Costs of protectionism are steep, says BoC’s Poloz

By Staff, with files from The Canadian Press | March 28, 2017 | Last updated on March 28, 2017
2 min read

“Over the past 150 years […] Canada has progressed to become one of the wealthiest and happiest countries in the world,” says Bank of Canada Governor Stephen Poloz. “The average income, adjusted for inflation, is about 20 times higher today than it was at Confederation.”

How has this occurred?

To answer that question, Poloz offered a history lesson in his latest speech. He also made the case for a policy mix that is frequently promoted by the federal government; the feds are aiming for openness to more foreign investment, immigration and free trade.

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Speaking at Durham College in Oshawa, Ont., Poloz says these three ingredients have produced positive economic results in the past, citing the early 1900s and the post-Second World War era. He also warned that when Canada turns inward by imposing heavy tariffs, for example, that rarely leads to success.

Says Poloz: “Protectionism does not promote growth and its costs are steep. First and foremost, higher tariffs and other trade barriers make things more expensive for people and limit their choices, while lower tariffs make things cheaper and increase choice. Specific companies might benefit from protectionism, but that imposes a cost on everyone else.”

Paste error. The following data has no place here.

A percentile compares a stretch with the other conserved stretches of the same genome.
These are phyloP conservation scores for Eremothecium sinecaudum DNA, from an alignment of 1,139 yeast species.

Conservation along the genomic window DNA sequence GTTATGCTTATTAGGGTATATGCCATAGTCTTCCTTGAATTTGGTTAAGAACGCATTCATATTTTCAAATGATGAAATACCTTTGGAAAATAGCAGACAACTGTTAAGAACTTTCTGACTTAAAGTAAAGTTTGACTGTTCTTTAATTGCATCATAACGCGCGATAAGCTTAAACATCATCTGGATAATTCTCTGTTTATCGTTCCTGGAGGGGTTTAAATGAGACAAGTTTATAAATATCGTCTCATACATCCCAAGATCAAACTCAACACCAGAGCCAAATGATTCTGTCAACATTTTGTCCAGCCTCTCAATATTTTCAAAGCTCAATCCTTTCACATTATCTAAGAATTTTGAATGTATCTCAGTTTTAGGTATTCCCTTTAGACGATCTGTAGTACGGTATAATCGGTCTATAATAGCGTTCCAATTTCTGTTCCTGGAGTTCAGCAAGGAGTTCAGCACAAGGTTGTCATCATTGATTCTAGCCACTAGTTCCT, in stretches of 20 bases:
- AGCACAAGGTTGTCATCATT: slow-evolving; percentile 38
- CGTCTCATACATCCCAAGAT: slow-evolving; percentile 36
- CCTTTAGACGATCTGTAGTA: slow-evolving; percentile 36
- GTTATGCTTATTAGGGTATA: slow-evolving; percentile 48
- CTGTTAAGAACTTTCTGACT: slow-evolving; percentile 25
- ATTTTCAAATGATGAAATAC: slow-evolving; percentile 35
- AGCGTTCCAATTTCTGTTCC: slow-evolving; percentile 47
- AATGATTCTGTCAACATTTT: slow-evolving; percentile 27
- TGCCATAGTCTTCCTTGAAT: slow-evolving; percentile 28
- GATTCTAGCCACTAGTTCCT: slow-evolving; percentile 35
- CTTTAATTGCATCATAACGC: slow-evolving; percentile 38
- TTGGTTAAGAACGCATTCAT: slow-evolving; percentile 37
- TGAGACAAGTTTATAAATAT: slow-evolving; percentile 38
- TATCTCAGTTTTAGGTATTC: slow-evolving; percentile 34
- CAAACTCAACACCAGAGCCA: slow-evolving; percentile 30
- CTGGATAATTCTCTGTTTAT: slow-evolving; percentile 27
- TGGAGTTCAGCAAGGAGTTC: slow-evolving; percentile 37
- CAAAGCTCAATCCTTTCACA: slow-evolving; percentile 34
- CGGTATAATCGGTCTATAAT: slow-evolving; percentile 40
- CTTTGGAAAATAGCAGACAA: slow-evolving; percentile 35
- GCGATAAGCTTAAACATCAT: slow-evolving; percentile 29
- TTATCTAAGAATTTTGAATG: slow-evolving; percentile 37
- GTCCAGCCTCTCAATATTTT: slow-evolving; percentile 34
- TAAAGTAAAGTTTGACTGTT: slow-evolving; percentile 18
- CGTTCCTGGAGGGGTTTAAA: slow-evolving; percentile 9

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Poloz also highlighted the need to attract foreign cash to help fund major infrastructure projects. In his speech, he says, “Because of our vast geography and relatively small population, we have always had major infrastructure needs. Historically, our domestic savings base has not been large enough to finance these infrastructure projects, so we have needed foreign capital.”

He concludes, “Our history shows that it takes a world to raise a nation, and nation building works best in an environment of openness,” even though that can be hard to remember in times of stress.

Poloz concedes that “specific industries have borne the cost of change in a very difficult and concentrated way,” highlighting the impact of automation. But, to progress, “we can expect this to continue,” he says.

In a research note, Nick Exarhos of CIBC Capital Markets says, “The Canadian economy has a bounce in its step, but the BoC isn’t changing its tone–at least not yet.” Poloz’s speech “had little in the way of monetary policy implications, other than highlighting concerns [related to] the potential damage a turn inward in U.S. trade policy could have on Canadian growth,” but “it appears any substantive changes will be reserved for the mid-April [monetary policy report].”


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Staff, with files from The Canadian Press

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